Science Builds A Tractor Beam. Well, Kinda.

The humble tractor beam doesn’t get nearly as much credit as the transporter and the phaser in terms of “Star Trek technology” everybody knows, but it actually turns out to be a lot more feasible than either of the other two.

Work on a tractor beam has been ongoing since the 1960s, mostly as a goofy thought experiment along the line of “Being able to drag my coworker’s car across long distances would be really funny.” Believe it or not, there’s been progress, of a sort. Russian researchers discovered in 1992 that if you put something non-magnetic over a superconducting disk, the object lost weight.

More recently, work has been on trying to invent the gravity gun from Half-Life 2, and pushing around particles. The former seems to have stalled, but the latter got a major boost recently.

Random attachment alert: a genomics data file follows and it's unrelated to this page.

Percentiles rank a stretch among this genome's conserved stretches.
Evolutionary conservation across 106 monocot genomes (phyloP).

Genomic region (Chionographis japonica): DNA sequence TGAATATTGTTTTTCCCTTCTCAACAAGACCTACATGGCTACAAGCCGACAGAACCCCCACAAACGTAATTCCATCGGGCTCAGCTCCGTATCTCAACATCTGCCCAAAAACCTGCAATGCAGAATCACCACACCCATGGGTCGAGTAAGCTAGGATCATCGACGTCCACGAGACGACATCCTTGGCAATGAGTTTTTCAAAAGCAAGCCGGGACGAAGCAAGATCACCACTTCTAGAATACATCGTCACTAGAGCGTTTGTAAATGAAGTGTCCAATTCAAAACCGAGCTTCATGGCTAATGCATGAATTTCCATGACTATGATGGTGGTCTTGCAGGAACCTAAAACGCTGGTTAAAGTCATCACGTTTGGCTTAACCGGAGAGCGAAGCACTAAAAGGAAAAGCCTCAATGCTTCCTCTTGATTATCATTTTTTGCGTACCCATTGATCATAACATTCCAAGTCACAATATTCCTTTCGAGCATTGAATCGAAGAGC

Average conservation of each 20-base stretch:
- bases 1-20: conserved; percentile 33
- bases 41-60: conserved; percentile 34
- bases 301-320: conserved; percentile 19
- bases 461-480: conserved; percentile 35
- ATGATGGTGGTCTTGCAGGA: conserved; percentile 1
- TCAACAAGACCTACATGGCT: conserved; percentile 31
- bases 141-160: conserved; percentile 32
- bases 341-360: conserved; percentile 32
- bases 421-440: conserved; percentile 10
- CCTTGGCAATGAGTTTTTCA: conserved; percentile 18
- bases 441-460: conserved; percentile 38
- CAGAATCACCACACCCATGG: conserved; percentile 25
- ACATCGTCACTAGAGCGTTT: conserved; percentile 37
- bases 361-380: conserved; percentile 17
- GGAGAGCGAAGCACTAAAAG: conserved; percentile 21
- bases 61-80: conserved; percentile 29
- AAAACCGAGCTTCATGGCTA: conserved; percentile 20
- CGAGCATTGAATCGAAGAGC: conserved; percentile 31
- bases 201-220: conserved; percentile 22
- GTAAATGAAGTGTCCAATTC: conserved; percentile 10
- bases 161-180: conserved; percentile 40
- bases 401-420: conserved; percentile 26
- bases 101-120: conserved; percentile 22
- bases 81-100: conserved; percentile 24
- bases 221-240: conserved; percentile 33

Chinese researchers theorized last year that a Bessel beam, a laser that fires light in concentric rings, could force a particle to generate photons on the side away from the beam, pushing it towards the source.

Two researchers at NYU took this theory and pushed it further. They put two Bessel beams side by side and used a lens to overlap them, creating a beam with alternating patches of light and darkness.

The result? The bright patches acted like turbo boosts, pushing the particle towards the source of the beam.

It’s neat, but you have to be a little creative to think of the applications. This applies to more particles than many “tractor” beams, making it more useful in the lab. But there are plenty of other applications: For example, this would make it easier for explorers to collect samples of dust on other planets. Or, if you want to get really wacky, it could be paired with solar sails to allow spacecraft more ways to steer.

Or you could use it to play Tetris.